“The Soros network has an extensive sphere of influence within the European Parliament and other EU bodies,” the prime minister said, “and its aim is to build a Europe of mixed population and to condemn the Hungarian government for opposing their view on migration.”
Summarizing last week’s summit in Brussels the prime minister remarked that he has been fighting for almost one and a half years to prevent a policy that would jeopardize Hungary’s sovereignty. “There was a great deal of pressure on me to compromise on migration,” the prime minister added, but he managed to postpone the migration-related discussion until December.
Prime Minister Orbán has promoted a security-first response to the migration crisis, strengthening external borders and preventing illegal immigration to maintain one of the most important achievements of the European Union, the freedom of movement of people and goods in the common market. However, the “rabbits are moving in the bush,” he said, referring to the latest proposal by the EP’s LIBE Committee that would change the fundamental principles of Europe’s migration policy and allow immigration without limits.
While the “Soros empire” maintains a list of so-called “reliable allies” in the European Parliament and other EU organs to help them push their agenda, the prime minister stressed that only the Member States can decide who they let through their borders. Hungary and the other member states cannot allow a situation where Brussels or Berlin makes that decision over our heads. “Once they make a crack in this wall, water will flow in. We have to seal that crack,” Prime Minister Orbán said.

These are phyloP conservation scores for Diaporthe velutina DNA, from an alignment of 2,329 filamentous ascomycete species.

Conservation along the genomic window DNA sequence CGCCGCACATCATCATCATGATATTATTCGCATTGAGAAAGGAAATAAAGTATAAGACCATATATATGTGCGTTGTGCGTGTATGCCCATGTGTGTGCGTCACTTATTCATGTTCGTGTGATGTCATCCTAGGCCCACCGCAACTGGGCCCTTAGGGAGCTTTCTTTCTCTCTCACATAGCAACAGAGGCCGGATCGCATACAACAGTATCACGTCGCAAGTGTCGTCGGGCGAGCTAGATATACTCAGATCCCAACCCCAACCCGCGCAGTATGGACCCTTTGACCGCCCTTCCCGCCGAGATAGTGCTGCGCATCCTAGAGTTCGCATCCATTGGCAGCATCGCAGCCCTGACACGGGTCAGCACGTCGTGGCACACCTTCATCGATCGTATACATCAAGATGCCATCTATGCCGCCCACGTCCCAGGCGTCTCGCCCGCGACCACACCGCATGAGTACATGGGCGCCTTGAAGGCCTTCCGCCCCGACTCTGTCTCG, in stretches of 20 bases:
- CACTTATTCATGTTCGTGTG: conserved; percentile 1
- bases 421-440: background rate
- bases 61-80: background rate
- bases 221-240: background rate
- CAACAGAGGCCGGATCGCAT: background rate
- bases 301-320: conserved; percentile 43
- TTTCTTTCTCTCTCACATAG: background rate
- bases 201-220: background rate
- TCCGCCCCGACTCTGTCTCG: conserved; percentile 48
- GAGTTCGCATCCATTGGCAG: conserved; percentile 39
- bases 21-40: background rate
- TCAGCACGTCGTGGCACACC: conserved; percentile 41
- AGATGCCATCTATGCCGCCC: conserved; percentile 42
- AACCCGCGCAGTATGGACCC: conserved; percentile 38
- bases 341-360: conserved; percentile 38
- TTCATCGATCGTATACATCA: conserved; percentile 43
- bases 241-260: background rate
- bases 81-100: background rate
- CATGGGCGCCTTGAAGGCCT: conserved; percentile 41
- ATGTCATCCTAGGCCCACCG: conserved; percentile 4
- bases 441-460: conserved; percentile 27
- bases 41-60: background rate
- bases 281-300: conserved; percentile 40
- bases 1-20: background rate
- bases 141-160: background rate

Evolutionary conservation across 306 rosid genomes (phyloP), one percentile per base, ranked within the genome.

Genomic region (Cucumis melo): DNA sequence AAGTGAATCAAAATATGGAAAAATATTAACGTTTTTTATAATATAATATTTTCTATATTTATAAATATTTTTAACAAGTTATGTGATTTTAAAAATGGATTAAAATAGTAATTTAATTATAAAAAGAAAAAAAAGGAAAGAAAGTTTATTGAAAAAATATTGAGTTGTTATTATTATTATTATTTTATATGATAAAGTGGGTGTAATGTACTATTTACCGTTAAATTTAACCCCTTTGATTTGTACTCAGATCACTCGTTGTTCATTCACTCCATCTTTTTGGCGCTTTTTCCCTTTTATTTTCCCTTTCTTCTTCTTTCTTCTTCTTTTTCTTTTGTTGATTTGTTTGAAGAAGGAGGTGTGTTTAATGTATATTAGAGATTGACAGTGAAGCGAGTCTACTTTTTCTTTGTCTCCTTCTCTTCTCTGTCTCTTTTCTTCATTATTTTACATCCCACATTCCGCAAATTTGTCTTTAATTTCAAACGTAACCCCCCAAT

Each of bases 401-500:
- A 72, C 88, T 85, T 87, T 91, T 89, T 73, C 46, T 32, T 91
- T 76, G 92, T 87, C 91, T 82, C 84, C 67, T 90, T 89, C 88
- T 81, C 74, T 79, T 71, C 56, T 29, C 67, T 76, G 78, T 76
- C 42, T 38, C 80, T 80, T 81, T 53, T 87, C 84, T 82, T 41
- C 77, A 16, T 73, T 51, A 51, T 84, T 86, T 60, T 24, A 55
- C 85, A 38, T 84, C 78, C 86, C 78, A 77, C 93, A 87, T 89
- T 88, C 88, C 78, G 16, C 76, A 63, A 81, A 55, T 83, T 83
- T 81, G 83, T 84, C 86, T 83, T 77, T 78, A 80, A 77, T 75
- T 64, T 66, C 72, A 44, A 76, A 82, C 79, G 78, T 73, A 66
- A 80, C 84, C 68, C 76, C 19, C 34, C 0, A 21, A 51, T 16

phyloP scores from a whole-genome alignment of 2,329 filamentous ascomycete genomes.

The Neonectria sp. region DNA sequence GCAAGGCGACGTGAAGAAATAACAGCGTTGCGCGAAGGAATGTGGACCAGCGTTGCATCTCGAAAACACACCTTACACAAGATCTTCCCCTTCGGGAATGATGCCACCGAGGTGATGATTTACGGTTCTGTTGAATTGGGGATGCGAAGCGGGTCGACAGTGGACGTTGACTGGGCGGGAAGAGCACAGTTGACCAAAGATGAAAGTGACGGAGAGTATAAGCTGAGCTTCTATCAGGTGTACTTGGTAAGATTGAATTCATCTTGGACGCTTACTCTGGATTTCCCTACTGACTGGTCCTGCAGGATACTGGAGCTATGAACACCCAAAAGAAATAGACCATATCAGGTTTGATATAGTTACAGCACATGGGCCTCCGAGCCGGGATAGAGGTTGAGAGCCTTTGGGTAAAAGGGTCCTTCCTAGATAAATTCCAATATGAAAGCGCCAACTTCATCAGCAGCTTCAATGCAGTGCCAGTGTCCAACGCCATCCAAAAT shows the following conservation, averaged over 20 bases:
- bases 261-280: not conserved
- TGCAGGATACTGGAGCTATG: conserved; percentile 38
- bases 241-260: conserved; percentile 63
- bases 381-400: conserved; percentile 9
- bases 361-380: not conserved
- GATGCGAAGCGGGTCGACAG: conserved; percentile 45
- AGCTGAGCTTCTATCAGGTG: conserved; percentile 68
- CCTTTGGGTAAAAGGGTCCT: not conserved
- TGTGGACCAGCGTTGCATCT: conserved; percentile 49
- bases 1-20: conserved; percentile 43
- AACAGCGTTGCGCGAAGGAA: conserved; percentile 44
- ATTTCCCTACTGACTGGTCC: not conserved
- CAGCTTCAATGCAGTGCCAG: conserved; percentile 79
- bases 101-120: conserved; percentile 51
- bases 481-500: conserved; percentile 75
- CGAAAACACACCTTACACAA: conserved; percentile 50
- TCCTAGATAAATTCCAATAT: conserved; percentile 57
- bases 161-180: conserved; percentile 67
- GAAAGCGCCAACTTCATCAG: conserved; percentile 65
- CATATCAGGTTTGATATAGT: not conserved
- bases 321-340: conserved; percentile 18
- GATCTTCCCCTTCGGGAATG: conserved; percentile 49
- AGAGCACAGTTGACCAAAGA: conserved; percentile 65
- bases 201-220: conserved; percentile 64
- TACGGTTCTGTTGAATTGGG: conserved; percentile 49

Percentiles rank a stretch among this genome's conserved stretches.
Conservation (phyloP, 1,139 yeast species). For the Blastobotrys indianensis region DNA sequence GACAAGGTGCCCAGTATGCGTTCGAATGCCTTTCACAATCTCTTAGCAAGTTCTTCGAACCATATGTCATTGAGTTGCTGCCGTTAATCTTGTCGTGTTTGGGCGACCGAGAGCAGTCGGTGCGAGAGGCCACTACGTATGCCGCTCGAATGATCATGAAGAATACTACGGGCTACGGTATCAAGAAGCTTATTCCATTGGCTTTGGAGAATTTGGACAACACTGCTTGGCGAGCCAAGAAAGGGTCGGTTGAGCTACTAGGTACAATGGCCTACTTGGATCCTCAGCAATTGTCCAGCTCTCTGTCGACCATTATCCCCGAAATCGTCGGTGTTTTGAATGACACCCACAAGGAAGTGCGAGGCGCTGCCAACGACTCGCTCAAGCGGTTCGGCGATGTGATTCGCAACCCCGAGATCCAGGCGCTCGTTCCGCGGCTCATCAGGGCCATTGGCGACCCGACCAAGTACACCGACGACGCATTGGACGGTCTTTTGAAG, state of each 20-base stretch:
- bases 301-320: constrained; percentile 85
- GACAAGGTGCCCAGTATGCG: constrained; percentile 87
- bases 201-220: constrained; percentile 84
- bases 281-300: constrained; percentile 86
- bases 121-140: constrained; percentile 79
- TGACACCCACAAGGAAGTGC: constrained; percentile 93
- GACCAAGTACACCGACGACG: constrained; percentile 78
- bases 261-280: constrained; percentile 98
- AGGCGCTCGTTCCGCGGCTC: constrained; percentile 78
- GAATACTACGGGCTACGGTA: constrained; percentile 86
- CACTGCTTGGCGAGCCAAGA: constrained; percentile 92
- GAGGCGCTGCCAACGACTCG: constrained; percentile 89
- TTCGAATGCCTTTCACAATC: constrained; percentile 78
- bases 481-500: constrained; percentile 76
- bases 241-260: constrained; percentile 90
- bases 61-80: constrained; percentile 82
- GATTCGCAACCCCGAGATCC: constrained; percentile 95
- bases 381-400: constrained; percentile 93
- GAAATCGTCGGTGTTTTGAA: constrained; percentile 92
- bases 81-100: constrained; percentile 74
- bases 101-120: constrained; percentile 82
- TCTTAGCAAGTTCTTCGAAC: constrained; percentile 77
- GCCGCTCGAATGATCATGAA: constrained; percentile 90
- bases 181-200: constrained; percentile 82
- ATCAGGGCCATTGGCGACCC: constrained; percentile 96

We already see a clear division, he said, between the “migrant-free zone – Central Europe – and the countries that have transformed themselves into immigrant countries,” predicting that the future of Europe will depend on the cohabitation of the two groups. “I believe that we should construct the fundamental principles of this cohabitation by taking our differences into account.”
On the V4- Juncker dinner that took place at Commission headquarters last week in Brussels, PM Orbán said that the leaders of the Visegrad Four countries were speaking with one voice on all the issues on the table – on migration, most importantly. “Knife, fork, good manners,” he said.
PM Orbán also addressed the posted workers directive in the radio interview. Though French interests seem to prevail, he said, “we will still have a bigger fight” in order to protect the interests of Hungarian freight sector, Hungarian carriers and drivers. In closing, he then turned to domestic issues such as pension supplements and wage increases in the health care sector.